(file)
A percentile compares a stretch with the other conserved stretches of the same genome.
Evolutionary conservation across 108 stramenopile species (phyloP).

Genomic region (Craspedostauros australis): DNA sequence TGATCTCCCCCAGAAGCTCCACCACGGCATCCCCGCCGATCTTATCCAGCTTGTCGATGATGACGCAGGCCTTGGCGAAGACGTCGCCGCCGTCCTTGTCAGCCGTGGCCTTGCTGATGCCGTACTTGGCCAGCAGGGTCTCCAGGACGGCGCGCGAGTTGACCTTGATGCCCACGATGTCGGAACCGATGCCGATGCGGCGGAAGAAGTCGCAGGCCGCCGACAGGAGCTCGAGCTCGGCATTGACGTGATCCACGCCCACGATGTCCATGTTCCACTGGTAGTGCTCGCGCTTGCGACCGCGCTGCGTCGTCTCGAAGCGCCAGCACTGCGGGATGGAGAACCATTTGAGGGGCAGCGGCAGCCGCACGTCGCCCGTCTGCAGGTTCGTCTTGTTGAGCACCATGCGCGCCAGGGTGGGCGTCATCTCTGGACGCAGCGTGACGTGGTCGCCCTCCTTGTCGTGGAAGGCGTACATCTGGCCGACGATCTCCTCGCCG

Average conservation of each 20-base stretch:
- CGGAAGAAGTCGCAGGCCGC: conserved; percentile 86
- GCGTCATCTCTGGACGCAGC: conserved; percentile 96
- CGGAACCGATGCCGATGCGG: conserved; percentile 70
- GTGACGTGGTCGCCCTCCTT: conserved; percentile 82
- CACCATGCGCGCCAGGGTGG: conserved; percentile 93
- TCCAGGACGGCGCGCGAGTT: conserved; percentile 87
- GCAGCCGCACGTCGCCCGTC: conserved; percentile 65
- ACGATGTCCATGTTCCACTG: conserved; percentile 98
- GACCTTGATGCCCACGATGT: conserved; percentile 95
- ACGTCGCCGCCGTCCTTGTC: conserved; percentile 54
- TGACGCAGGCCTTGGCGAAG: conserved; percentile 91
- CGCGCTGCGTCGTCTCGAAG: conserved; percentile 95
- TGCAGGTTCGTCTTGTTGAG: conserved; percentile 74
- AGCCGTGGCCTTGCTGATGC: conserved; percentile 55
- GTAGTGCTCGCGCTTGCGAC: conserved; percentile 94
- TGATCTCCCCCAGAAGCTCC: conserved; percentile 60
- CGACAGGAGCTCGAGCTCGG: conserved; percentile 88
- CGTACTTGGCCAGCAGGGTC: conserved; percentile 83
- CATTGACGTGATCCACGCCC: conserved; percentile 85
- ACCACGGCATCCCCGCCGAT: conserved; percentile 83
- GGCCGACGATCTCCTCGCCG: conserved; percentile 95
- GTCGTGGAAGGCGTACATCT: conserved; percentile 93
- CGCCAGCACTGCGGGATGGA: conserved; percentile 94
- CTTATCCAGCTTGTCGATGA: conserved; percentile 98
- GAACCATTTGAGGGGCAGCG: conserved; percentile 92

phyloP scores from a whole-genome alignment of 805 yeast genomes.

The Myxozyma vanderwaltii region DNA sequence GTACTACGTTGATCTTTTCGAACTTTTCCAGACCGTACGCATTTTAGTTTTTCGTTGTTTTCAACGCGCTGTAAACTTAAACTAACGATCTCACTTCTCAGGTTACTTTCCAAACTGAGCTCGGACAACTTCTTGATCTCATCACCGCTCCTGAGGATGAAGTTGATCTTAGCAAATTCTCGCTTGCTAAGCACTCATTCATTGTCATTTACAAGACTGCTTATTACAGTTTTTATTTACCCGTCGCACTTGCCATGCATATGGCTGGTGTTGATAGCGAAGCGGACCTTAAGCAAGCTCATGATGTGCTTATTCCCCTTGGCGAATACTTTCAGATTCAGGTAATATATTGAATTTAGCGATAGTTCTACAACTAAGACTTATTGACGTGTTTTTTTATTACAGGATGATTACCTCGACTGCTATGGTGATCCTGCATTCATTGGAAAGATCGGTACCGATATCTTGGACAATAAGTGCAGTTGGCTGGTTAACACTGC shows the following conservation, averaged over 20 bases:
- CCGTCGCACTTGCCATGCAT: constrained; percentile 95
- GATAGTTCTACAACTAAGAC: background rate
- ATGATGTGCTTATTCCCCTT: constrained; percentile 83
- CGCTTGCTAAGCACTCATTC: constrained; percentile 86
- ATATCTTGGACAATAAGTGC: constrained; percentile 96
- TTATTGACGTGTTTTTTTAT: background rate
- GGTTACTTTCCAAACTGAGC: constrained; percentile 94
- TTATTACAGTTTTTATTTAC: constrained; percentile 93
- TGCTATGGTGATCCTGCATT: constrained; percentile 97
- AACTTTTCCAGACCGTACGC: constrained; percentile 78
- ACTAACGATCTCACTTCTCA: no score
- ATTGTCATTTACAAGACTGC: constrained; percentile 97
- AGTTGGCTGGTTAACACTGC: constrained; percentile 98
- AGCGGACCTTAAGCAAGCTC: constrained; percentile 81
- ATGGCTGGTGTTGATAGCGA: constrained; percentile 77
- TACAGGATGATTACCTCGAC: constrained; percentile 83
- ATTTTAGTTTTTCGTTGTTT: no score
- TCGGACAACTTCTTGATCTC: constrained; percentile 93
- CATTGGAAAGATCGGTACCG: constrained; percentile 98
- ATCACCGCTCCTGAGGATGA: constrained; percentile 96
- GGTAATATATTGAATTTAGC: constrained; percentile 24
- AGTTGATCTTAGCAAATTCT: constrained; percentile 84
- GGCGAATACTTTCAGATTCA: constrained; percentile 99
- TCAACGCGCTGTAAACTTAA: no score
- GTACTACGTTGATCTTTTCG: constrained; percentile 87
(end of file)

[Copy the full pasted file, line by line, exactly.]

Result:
A percentile compares a stretch with the other conserved stretches of the same genome.
Evolutionary conservation across 108 stramenopile species (phyloP).

Genomic region (Craspedostauros australis): DNA sequence TGATCTCCCCCAGAAGCTCCACCACGGCATCCCCGCCGATCTTATCCAGCTTGTCGATGATGACGCAGGCCTTGGCGAAGACGTCGCCGCCGTCCTTGTCAGCCGTGGCCTTGCTGATGCCGTACTTGGCCAGCAGGGTCTCCAGGACGGCGCGCGAGTTGACCTTGATGCCCACGATGTCGGAACCGATGCCGATGCGGCGGAAGAAGTCGCAGGCCGCCGACAGGAGCTCGAGCTCGGCATTGACGTGATCCACGCCCACGATGTCCATGTTCCACTGGTAGTGCTCGCGCTTGCGACCGCGCTGCGTCGTCTCGAAGCGCCAGCACTGCGGGATGGAGAACCATTTGAGGGGCAGCGGCAGCCGCACGTCGCCCGTCTGCAGGTTCGTCTTGTTGAGCACCATGCGCGCCAGGGTGGGCGTCATCTCTGGACGCAGCGTGACGTGGTCGCCCTCCTTGTCGTGGAAGGCGTACATCTGGCCGACGATCTCCTCGCCG

Average conservation of each 20-base stretch:
- CGGAAGAAGTCGCAGGCCGC: conserved; percentile 86
- GCGTCATCTCTGGACGCAGC: conserved; percentile 96
- CGGAACCGATGCCGATGCGG: conserved; percentile 70
- GTGACGTGGTCGCCCTCCTT: conserved; percentile 82
- CACCATGCGCGCCAGGGTGG: conserved; percentile 93
- TCCAGGACGGCGCGCGAGTT: conserved; percentile 87
- GCAGCCGCACGTCGCCCGTC: conserved; percentile 65
- ACGATGTCCATGTTCCACTG: conserved; percentile 98
- GACCTTGATGCCCACGATGT: conserved; percentile 95
- ACGTCGCCGCCGTCCTTGTC: conserved; percentile 54
- TGACGCAGGCCTTGGCGAAG: conserved; percentile 91
- CGCGCTGCGTCGTCTCGAAG: conserved; percentile 95
- TGCAGGTTCGTCTTGTTGAG: conserved; percentile 74
- AGCCGTGGCCTTGCTGATGC: conserved; percentile 55
- GTAGTGCTCGCGCTTGCGAC: conserved; percentile 94
- TGATCTCCCCCAGAAGCTCC: conserved; percentile 60
- CGACAGGAGCTCGAGCTCGG: conserved; percentile 88
- CGTACTTGGCCAGCAGGGTC: conserved; percentile 83
- CATTGACGTGATCCACGCCC: conserved; percentile 85
- ACCACGGCATCCCCGCCGAT: conserved; percentile 83
- GGCCGACGATCTCCTCGCCG: conserved; percentile 95
- GTCGTGGAAGGCGTACATCT: conserved; percentile 93
- CGCCAGCACTGCGGGATGGA: conserved; percentile 94
- CTTATCCAGCTTGTCGATGA: conserved; percentile 98
- GAACCATTTGAGGGGCAGCG: conserved; percentile 92

phyloP scores from a whole-genome alignment of 805 yeast genomes.

The Myxozyma vanderwaltii region DNA sequence GTACTACGTTGATCTTTTCGAACTTTTCCAGACCGTACGCATTTTAGTTTTTCGTTGTTTTCAACGCGCTGTAAACTTAAACTAACGATCTCACTTCTCAGGTTACTTTCCAAACTGAGCTCGGACAACTTCTTGATCTCATCACCGCTCCTGAGGATGAAGTTGATCTTAGCAAATTCTCGCTTGCTAAGCACTCATTCATTGTCATTTACAAGACTGCTTATTACAGTTTTTATTTACCCGTCGCACTTGCCATGCATATGGCTGGTGTTGATAGCGAAGCGGACCTTAAGCAAGCTCATGATGTGCTTATTCCCCTTGGCGAATACTTTCAGATTCAGGTAATATATTGAATTTAGCGATAGTTCTACAACTAAGACTTATTGACGTGTTTTTTTATTACAGGATGATTACCTCGACTGCTATGGTGATCCTGCATTCATTGGAAAGATCGGTACCGATATCTTGGACAATAAGTGCAGTTGGCTGGTTAACACTGC shows the following conservation, averaged over 20 bases:
- CCGTCGCACTTGCCATGCAT: constrained; percentile 95
- GATAGTTCTACAACTAAGAC: background rate
- ATGATGTGCTTATTCCCCTT: constrained; percentile 83
- CGCTTGCTAAGCACTCATTC: constrained; percentile 86
- ATATCTTGGACAATAAGTGC: constrained; percentile 96
- TTATTGACGTGTTTTTTTAT: background rate
- GGTTACTTTCCAAACTGAGC: constrained; percentile 94
- TTATTACAGTTTTTATTTAC: constrained; percentile 93
- TGCTATGGTGATCCTGCATT: constrained; percentile 97
- AACTTTTCCAGACCGTACGC: constrained; percentile 78
- ACTAACGATCTCACTTCTCA: no score
- ATTGTCATTTACAAGACTGC: constrained; percentile 97
- AGTTGGCTGGTTAACACTGC: constrained; percentile 98
- AGCGGACCTTAAGCAAGCTC: constrained; percentile 81
- ATGGCTGGTGTTGATAGCGA: constrained; percentile 77
- TACAGGATGATTACCTCGAC: constrained; percentile 83
- ATTTTAGTTTTTCGTTGTTT: no score
- TCGGACAACTTCTTGATCTC: constrained; percentile 93
- CATTGGAAAGATCGGTACCG: constrained; percentile 98
- ATCACCGCTCCTGAGGATGA: constrained; percentile 96
- GGTAATATATTGAATTTAGC: constrained; percentile 24
- AGTTGATCTTAGCAAATTCT: constrained; percentile 84
- GGCGAATACTTTCAGATTCA: constrained; percentile 99
- TCAACGCGCTGTAAACTTAA: no score
- GTACTACGTTGATCTTTTCG: constrained; percentile 87